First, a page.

An interesting detail in David Sanger's excellent new book about President Obama's foreign policy, Confront and Conceal: Obama's Secret Wars and Surprising Use of American Power:
After the raid, Pakistani military officers "got even more pissed as the Americans, who had been so disciplined in the months leading up to the raid, made the situation even worse with a series of triumphalist-sounding comments. There was a huge and understandable hunger among the media for a play-by-play of the hunt for, and demise of, the world's most wanted man. As day broke in a stunned Washington, John Brennan was rolled out in the White House press room to describe events that he only understood in fragmentary detail - much of it, as it turned out, suffered from the inevitable wild inaccuracy of first reports…
"At the Pentagon, top officers fumed at Brennan's blow-by-blow description of how the SEALs operated; they believed that the former CIA officer had given away operational secrets never shared outside the tribe. (In fact, it appears no real secrets were divulged.) No one was angrier than Mullen himself, who still fumed about that news conference nearly a year later…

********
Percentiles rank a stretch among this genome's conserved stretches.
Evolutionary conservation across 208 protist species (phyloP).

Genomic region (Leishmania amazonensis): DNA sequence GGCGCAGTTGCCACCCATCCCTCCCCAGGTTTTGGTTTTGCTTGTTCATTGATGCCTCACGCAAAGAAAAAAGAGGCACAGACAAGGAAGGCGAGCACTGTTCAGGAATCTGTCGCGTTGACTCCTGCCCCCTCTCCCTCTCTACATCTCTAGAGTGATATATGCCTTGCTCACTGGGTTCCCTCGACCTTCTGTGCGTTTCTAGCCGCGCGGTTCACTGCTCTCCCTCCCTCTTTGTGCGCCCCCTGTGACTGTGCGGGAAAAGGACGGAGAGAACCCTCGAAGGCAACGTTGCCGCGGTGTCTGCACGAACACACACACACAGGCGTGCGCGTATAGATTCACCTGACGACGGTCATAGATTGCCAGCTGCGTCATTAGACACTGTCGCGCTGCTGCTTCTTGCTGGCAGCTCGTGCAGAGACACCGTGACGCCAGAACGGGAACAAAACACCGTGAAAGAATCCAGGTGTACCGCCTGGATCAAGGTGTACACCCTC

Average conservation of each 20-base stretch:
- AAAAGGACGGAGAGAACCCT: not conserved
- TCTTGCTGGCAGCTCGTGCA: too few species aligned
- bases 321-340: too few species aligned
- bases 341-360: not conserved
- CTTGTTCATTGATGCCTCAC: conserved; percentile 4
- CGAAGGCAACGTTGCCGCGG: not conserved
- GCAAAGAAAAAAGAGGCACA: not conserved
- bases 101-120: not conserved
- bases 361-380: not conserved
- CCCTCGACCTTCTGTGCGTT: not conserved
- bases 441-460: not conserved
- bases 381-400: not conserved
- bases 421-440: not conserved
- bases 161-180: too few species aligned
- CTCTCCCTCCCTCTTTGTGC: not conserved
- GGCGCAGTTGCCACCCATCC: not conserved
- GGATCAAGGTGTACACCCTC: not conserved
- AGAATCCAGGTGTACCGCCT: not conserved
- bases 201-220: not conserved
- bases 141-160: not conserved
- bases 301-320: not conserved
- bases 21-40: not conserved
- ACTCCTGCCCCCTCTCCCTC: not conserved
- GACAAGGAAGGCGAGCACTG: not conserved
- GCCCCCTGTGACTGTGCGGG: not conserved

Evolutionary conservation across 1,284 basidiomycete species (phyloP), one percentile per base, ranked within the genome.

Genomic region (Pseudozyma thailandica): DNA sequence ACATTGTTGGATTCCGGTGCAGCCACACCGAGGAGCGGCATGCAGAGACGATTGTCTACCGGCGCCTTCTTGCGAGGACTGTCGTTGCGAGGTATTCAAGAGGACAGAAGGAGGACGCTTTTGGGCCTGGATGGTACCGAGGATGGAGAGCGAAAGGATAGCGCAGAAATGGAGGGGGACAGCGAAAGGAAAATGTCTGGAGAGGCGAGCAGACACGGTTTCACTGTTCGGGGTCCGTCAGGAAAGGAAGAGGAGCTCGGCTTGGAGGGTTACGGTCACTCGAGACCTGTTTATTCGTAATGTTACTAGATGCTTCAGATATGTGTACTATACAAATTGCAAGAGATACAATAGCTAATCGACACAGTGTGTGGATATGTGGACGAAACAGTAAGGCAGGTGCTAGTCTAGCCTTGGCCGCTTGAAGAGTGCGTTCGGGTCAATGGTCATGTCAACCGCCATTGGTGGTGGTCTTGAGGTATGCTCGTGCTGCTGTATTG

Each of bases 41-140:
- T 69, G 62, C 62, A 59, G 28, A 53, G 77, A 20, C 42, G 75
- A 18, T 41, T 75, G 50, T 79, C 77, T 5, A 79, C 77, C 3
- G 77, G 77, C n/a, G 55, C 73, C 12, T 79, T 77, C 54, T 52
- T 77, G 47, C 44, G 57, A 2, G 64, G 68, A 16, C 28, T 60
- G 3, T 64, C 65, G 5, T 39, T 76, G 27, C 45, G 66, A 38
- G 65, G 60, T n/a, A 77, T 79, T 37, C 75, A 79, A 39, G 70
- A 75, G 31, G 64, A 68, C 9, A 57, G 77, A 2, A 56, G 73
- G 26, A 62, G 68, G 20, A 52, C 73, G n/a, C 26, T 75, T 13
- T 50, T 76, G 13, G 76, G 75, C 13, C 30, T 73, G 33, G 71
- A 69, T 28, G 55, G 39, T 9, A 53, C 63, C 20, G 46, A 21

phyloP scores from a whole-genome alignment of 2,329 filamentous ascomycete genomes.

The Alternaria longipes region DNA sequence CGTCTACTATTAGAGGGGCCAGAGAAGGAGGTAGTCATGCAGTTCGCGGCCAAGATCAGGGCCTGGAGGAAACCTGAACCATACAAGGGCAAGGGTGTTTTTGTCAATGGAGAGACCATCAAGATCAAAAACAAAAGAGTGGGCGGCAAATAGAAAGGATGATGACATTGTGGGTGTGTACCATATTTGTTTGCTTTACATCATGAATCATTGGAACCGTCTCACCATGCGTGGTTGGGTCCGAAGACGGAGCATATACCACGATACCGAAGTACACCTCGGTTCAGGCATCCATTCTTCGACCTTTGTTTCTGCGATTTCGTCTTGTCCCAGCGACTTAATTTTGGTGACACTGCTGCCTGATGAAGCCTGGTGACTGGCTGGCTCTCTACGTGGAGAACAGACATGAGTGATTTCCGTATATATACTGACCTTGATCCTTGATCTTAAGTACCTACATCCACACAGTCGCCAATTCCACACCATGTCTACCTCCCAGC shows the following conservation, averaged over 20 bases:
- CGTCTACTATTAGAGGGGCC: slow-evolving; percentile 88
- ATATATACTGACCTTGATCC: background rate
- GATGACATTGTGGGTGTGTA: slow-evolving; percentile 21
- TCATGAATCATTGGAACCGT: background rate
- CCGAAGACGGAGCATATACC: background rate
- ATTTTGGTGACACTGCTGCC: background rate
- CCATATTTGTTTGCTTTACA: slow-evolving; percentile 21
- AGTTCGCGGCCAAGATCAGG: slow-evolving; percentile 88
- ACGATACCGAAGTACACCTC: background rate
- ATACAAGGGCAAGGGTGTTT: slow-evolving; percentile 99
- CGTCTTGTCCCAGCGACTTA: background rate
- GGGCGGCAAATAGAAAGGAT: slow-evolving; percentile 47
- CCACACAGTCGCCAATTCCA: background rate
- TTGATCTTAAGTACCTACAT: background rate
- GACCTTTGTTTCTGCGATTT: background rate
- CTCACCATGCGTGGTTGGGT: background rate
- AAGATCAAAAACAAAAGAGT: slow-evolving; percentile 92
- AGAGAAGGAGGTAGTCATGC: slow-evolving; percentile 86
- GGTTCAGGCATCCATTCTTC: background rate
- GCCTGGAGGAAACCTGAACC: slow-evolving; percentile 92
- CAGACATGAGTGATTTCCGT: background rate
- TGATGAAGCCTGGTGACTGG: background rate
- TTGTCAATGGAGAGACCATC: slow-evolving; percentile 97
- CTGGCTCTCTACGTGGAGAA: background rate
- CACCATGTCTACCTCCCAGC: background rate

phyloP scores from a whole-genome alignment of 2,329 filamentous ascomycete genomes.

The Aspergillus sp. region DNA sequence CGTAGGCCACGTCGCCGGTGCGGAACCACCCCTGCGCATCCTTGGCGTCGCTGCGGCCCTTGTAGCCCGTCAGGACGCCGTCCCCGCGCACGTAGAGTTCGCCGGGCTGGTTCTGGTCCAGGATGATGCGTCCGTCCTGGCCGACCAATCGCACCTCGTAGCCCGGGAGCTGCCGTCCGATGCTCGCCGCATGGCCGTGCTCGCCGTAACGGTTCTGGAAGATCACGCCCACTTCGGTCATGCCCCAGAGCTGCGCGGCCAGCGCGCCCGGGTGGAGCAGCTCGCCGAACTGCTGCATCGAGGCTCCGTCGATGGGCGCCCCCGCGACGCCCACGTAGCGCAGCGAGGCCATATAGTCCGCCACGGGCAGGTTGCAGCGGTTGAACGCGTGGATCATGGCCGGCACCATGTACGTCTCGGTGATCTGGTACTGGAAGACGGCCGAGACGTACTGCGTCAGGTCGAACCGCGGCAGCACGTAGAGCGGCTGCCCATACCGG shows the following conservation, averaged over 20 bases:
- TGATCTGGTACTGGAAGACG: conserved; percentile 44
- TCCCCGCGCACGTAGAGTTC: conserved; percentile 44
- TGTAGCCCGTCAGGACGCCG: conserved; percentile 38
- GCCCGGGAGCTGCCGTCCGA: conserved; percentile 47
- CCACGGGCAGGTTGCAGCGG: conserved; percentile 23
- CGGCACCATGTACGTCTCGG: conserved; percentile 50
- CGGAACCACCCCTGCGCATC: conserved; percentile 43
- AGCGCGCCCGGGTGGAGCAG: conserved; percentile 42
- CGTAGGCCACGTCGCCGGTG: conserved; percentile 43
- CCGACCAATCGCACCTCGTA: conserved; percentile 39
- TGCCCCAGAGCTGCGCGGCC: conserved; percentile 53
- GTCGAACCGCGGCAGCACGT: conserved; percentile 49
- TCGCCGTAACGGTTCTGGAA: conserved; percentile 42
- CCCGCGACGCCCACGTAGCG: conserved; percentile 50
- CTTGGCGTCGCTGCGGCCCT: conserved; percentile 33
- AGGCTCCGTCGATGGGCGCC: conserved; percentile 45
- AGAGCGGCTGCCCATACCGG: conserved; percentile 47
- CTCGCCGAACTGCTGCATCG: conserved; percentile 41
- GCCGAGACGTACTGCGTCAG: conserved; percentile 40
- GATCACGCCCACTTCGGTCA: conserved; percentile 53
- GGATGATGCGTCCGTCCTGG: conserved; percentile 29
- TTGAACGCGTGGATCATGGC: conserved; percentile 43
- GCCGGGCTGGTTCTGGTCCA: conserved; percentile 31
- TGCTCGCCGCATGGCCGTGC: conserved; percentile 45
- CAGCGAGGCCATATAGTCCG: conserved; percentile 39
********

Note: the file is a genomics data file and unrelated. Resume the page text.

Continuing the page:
"By Wednesday of that week, Gates went to see Donilon, offering up a barbed assessment of how the White House had handled the aftermath of the raid.
"'I have a new strategic communications approach to recommend,' Gates said in his trademark droll tones, according to an account later provided by his colleagues.
"What was that, Donilon asked?
"'Shut the f@*k up,' the defense secretary said."